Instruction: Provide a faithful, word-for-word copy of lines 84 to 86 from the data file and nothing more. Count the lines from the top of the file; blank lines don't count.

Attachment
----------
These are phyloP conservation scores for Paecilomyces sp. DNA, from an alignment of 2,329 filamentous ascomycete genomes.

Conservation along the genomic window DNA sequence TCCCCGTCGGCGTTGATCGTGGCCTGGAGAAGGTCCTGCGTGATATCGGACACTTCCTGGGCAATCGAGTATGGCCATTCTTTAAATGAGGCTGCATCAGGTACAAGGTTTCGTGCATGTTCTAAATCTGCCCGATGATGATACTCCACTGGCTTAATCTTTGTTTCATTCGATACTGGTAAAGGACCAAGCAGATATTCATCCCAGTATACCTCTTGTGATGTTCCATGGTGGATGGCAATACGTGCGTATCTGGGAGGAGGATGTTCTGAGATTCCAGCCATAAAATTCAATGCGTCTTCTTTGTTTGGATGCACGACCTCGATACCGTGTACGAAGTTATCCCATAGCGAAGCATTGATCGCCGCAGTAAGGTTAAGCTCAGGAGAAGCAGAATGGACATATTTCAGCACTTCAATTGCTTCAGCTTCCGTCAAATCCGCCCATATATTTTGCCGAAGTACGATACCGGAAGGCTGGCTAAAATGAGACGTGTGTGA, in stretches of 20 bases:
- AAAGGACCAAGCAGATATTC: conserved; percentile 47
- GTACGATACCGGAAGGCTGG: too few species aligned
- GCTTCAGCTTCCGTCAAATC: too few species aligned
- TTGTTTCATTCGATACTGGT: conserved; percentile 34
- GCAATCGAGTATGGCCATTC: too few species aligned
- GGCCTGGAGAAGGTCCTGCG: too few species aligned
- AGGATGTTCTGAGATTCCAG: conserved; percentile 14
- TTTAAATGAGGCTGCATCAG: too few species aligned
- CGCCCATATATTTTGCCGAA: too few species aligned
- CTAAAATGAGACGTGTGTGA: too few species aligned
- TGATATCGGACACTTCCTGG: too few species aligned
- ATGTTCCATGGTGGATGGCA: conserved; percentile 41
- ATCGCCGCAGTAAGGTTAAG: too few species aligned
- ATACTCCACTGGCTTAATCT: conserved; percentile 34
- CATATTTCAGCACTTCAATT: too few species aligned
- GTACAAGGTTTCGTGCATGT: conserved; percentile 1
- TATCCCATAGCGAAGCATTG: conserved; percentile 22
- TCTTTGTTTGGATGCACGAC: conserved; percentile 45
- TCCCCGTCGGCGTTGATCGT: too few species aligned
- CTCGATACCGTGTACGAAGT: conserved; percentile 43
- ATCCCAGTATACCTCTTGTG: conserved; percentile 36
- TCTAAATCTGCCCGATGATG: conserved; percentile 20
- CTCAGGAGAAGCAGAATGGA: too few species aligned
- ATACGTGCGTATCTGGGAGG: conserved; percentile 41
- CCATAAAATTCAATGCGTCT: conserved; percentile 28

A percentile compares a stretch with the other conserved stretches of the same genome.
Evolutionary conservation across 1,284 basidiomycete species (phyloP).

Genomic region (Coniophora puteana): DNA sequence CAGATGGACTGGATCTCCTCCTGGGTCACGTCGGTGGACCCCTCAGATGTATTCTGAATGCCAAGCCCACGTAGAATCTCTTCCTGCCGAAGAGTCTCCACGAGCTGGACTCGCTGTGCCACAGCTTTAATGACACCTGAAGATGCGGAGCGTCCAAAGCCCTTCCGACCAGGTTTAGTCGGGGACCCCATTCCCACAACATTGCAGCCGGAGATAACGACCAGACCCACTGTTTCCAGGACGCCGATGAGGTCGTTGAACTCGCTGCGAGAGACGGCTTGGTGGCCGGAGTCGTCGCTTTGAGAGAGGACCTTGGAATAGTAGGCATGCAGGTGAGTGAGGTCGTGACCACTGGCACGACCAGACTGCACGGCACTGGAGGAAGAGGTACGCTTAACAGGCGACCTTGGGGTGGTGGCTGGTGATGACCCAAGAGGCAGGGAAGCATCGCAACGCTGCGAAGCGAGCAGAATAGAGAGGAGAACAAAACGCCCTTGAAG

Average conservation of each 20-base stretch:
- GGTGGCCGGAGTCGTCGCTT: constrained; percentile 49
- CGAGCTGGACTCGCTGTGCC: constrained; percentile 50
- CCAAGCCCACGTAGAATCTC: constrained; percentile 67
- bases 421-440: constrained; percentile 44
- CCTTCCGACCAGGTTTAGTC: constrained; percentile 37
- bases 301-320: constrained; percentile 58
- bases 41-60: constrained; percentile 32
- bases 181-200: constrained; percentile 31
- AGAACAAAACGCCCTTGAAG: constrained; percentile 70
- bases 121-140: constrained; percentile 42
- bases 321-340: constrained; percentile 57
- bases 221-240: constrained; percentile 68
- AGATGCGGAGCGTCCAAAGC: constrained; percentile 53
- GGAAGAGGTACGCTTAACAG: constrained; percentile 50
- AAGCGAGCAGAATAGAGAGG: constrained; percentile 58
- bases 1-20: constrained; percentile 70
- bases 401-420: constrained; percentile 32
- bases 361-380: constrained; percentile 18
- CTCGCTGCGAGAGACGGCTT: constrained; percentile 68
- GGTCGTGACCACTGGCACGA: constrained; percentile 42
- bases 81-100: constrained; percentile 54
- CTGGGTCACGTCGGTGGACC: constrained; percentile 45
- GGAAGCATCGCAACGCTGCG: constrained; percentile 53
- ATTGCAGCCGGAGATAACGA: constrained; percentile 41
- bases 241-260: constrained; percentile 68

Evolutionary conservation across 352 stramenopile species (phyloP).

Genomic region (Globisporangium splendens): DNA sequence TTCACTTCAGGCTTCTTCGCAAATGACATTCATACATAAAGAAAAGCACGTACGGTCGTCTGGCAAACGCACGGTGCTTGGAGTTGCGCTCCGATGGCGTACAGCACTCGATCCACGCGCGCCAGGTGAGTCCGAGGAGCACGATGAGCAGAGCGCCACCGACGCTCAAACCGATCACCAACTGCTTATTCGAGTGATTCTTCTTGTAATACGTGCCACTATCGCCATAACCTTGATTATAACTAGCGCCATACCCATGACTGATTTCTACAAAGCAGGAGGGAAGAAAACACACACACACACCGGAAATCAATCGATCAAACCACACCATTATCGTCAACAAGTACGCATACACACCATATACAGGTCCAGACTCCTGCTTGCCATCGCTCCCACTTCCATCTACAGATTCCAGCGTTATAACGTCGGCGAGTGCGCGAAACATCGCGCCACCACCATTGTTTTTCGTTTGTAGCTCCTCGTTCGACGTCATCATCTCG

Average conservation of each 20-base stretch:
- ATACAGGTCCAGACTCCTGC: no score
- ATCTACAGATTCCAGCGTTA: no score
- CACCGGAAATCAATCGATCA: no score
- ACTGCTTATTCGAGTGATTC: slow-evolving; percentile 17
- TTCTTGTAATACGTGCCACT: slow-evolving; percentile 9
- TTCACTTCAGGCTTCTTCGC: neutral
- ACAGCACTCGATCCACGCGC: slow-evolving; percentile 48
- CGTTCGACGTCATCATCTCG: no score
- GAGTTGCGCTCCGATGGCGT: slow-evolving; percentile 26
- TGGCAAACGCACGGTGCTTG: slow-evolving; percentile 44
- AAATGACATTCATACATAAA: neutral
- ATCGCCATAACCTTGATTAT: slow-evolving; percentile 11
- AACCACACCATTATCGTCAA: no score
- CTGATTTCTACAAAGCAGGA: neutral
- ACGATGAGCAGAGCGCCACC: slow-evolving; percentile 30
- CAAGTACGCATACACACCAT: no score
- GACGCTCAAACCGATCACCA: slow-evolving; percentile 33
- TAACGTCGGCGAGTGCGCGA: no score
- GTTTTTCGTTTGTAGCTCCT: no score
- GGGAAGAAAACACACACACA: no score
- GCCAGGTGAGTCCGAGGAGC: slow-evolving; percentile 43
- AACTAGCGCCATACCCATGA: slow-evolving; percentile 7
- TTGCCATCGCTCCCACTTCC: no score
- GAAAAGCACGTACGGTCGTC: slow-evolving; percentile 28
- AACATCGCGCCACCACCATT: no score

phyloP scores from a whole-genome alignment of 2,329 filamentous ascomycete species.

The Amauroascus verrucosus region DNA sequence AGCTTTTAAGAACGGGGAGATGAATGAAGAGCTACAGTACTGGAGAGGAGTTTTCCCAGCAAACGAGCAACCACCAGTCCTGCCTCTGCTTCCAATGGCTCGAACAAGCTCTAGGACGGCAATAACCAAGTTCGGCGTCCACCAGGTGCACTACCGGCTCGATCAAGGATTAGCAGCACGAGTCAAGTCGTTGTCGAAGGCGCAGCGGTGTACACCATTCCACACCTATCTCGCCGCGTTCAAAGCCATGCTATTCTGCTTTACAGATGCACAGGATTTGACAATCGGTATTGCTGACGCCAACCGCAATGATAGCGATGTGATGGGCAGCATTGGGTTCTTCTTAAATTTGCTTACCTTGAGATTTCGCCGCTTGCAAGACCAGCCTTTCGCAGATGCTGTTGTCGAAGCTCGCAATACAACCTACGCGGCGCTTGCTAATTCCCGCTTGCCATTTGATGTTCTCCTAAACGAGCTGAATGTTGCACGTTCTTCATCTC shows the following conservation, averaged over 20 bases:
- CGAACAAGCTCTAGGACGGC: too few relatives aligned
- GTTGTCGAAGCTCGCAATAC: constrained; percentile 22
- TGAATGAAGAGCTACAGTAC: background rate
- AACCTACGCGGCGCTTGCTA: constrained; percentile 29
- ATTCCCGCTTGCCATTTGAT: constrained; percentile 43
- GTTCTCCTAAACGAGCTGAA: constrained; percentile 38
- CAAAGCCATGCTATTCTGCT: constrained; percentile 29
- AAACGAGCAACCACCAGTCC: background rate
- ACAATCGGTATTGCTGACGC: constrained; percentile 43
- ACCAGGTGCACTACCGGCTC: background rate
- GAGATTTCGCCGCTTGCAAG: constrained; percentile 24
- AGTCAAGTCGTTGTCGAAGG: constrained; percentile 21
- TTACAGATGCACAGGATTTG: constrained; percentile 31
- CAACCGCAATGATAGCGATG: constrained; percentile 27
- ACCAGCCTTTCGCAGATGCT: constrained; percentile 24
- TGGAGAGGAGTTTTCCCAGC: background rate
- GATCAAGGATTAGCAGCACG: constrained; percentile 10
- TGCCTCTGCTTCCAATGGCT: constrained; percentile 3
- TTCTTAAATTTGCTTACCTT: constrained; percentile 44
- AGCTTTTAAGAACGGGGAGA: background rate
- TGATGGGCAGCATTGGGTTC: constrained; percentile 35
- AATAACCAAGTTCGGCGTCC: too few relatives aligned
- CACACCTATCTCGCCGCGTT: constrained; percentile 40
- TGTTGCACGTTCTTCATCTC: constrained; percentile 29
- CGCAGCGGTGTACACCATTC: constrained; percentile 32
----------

- AACATCGCGCCACCACCATT: no score

phyloP scores from a whole-genome alignment of 2,329 filamentous ascomycete species.

The Amauroascus verrucosus region DNA sequence AGCTTTTAAGAACGGGGAGATGAATGAAGAGCTACAGTACTGGAGAGGAGTTTTCCCAGCAAACGAGCAACCACCAGTCCTGCCTCTGCTTCCAATGGCTCGAACAAGCTCTAGGACGGCAATAACCAAGTTCGGCGTCCACCAGGTGCACTACCGGCTCGATCAAGGATTAGCAGCACGAGTCAAGTCGTTGTCGAAGGCGCAGCGGTGTACACCATTCCACACCTATCTCGCCGCGTTCAAAGCCATGCTATTCTGCTTTACAGATGCACAGGATTTGACAATCGGTATTGCTGACGCCAACCGCAATGATAGCGATGTGATGGGCAGCATTGGGTTCTTCTTAAATTTGCTTACCTTGAGATTTCGCCGCTTGCAAGACCAGCCTTTCGCAGATGCTGTTGTCGAAGCTCGCAATACAACCTACGCGGCGCTTGCTAATTCCCGCTTGCCATTTGATGTTCTCCTAAACGAGCTGAATGTTGCACGTTCTTCATCTC shows the following conservation, averaged over 20 bases: